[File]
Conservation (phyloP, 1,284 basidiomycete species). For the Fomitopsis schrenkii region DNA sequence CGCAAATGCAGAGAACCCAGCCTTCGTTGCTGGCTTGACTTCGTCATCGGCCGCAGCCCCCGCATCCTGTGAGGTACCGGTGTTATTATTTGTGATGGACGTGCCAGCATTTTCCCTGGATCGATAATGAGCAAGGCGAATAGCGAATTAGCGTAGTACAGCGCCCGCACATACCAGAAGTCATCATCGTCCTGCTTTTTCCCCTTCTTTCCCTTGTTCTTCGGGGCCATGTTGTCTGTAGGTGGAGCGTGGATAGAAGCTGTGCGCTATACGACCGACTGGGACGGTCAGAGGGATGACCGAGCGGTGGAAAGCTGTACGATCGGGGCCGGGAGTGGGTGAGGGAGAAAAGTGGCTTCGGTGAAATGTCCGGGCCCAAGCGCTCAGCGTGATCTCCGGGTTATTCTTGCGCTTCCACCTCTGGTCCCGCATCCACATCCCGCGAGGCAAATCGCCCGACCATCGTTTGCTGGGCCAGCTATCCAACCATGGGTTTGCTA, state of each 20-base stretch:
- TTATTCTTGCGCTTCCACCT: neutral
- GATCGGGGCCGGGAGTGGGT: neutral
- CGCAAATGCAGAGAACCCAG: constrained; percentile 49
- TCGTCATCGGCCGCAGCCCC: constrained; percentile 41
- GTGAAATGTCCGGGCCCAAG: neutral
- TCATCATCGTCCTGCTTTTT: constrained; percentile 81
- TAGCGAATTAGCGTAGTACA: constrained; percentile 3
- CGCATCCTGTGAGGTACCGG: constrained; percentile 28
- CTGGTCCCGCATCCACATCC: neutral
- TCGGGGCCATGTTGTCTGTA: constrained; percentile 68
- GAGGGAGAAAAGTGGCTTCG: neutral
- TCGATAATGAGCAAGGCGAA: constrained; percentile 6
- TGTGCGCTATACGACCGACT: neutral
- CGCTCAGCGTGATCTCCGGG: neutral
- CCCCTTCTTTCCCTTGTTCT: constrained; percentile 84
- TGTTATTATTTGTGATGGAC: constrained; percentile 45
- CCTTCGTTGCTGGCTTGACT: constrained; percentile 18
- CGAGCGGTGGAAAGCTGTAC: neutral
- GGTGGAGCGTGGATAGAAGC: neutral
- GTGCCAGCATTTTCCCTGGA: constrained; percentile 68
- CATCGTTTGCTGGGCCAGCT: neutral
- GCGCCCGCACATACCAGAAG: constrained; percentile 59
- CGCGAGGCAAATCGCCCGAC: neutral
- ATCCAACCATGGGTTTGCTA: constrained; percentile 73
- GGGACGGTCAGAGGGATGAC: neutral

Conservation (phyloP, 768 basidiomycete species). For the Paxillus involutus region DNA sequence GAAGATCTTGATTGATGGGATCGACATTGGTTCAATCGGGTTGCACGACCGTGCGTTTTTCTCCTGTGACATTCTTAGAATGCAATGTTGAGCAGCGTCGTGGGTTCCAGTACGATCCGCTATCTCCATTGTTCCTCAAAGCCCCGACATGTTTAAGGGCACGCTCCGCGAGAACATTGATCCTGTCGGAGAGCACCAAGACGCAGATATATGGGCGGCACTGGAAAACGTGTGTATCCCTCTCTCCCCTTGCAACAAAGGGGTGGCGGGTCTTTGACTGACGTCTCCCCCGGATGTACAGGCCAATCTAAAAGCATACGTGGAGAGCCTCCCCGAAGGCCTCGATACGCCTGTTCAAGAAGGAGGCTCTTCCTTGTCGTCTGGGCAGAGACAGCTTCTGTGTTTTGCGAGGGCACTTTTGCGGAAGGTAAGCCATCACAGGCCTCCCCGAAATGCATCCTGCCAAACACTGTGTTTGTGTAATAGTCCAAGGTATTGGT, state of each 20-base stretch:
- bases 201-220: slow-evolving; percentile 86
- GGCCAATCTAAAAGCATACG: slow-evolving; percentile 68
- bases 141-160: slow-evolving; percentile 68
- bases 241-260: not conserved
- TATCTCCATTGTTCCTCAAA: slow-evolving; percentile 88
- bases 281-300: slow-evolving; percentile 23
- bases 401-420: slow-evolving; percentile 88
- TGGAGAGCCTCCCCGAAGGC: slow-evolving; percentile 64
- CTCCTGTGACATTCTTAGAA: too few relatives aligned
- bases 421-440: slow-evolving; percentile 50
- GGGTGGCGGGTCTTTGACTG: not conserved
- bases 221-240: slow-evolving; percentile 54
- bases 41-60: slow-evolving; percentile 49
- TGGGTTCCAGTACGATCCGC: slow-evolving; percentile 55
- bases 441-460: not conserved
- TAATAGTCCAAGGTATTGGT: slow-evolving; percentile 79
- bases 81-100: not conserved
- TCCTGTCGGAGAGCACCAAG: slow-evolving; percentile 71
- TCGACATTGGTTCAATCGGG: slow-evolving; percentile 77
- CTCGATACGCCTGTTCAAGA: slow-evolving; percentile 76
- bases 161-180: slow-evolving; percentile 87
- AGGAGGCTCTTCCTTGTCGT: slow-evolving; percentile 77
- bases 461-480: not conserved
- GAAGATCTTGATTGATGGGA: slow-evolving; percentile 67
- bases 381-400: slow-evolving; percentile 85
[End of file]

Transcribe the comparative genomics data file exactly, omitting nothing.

Conservation (phyloP, 1,284 basidiomycete species). For the Fomitopsis schrenkii region DNA sequence CGCAAATGCAGAGAACCCAGCCTTCGTTGCTGGCTTGACTTCGTCATCGGCCGCAGCCCCCGCATCCTGTGAGGTACCGGTGTTATTATTTGTGATGGACGTGCCAGCATTTTCCCTGGATCGATAATGAGCAAGGCGAATAGCGAATTAGCGTAGTACAGCGCCCGCACATACCAGAAGTCATCATCGTCCTGCTTTTTCCCCTTCTTTCCCTTGTTCTTCGGGGCCATGTTGTCTGTAGGTGGAGCGTGGATAGAAGCTGTGCGCTATACGACCGACTGGGACGGTCAGAGGGATGACCGAGCGGTGGAAAGCTGTACGATCGGGGCCGGGAGTGGGTGAGGGAGAAAAGTGGCTTCGGTGAAATGTCCGGGCCCAAGCGCTCAGCGTGATCTCCGGGTTATTCTTGCGCTTCCACCTCTGGTCCCGCATCCACATCCCGCGAGGCAAATCGCCCGACCATCGTTTGCTGGGCCAGCTATCCAACCATGGGTTTGCTA, state of each 20-base stretch:
- TTATTCTTGCGCTTCCACCT: neutral
- GATCGGGGCCGGGAGTGGGT: neutral
- CGCAAATGCAGAGAACCCAG: constrained; percentile 49
- TCGTCATCGGCCGCAGCCCC: constrained; percentile 41
- GTGAAATGTCCGGGCCCAAG: neutral
- TCATCATCGTCCTGCTTTTT: constrained; percentile 81
- TAGCGAATTAGCGTAGTACA: constrained; percentile 3
- CGCATCCTGTGAGGTACCGG: constrained; percentile 28
- CTGGTCCCGCATCCACATCC: neutral
- TCGGGGCCATGTTGTCTGTA: constrained; percentile 68
- GAGGGAGAAAAGTGGCTTCG: neutral
- TCGATAATGAGCAAGGCGAA: constrained; percentile 6
- TGTGCGCTATACGACCGACT: neutral
- CGCTCAGCGTGATCTCCGGG: neutral
- CCCCTTCTTTCCCTTGTTCT: constrained; percentile 84
- TGTTATTATTTGTGATGGAC: constrained; percentile 45
- CCTTCGTTGCTGGCTTGACT: constrained; percentile 18
- CGAGCGGTGGAAAGCTGTAC: neutral
- GGTGGAGCGTGGATAGAAGC: neutral
- GTGCCAGCATTTTCCCTGGA: constrained; percentile 68
- CATCGTTTGCTGGGCCAGCT: neutral
- GCGCCCGCACATACCAGAAG: constrained; percentile 59
- CGCGAGGCAAATCGCCCGAC: neutral
- ATCCAACCATGGGTTTGCTA: constrained; percentile 73
- GGGACGGTCAGAGGGATGAC: neutral

Conservation (phyloP, 768 basidiomycete species). For the Paxillus involutus region DNA sequence GAAGATCTTGATTGATGGGATCGACATTGGTTCAATCGGGTTGCACGACCGTGCGTTTTTCTCCTGTGACATTCTTAGAATGCAATGTTGAGCAGCGTCGTGGGTTCCAGTACGATCCGCTATCTCCATTGTTCCTCAAAGCCCCGACATGTTTAAGGGCACGCTCCGCGAGAACATTGATCCTGTCGGAGAGCACCAAGACGCAGATATATGGGCGGCACTGGAAAACGTGTGTATCCCTCTCTCCCCTTGCAACAAAGGGGTGGCGGGTCTTTGACTGACGTCTCCCCCGGATGTACAGGCCAATCTAAAAGCATACGTGGAGAGCCTCCCCGAAGGCCTCGATACGCCTGTTCAAGAAGGAGGCTCTTCCTTGTCGTCTGGGCAGAGACAGCTTCTGTGTTTTGCGAGGGCACTTTTGCGGAAGGTAAGCCATCACAGGCCTCCCCGAAATGCATCCTGCCAAACACTGTGTTTGTGTAATAGTCCAAGGTATTGGT, state of each 20-base stretch:
- bases 201-220: slow-evolving; percentile 86
- GGCCAATCTAAAAGCATACG: slow-evolving; percentile 68
- bases 141-160: slow-evolving; percentile 68
- bases 241-260: not conserved
- TATCTCCATTGTTCCTCAAA: slow-evolving; percentile 88
- bases 281-300: slow-evolving; percentile 23
- bases 401-420: slow-evolving; percentile 88
- TGGAGAGCCTCCCCGAAGGC: slow-evolving; percentile 64
- CTCCTGTGACATTCTTAGAA: too few relatives aligned
- bases 421-440: slow-evolving; percentile 50
- GGGTGGCGGGTCTTTGACTG: not conserved
- bases 221-240: slow-evolving; percentile 54
- bases 41-60: slow-evolving; percentile 49
- TGGGTTCCAGTACGATCCGC: slow-evolving; percentile 55
- bases 441-460: not conserved
- TAATAGTCCAAGGTATTGGT: slow-evolving; percentile 79
- bases 81-100: not conserved
- TCCTGTCGGAGAGCACCAAG: slow-evolving; percentile 71
- TCGACATTGGTTCAATCGGG: slow-evolving; percentile 77
- CTCGATACGCCTGTTCAAGA: slow-evolving; percentile 76
- bases 161-180: slow-evolving; percentile 87
- AGGAGGCTCTTCCTTGTCGT: slow-evolving; percentile 77
- bases 461-480: not conserved
- GAAGATCTTGATTGATGGGA: slow-evolving; percentile 67
- bases 381-400: slow-evolving; percentile 85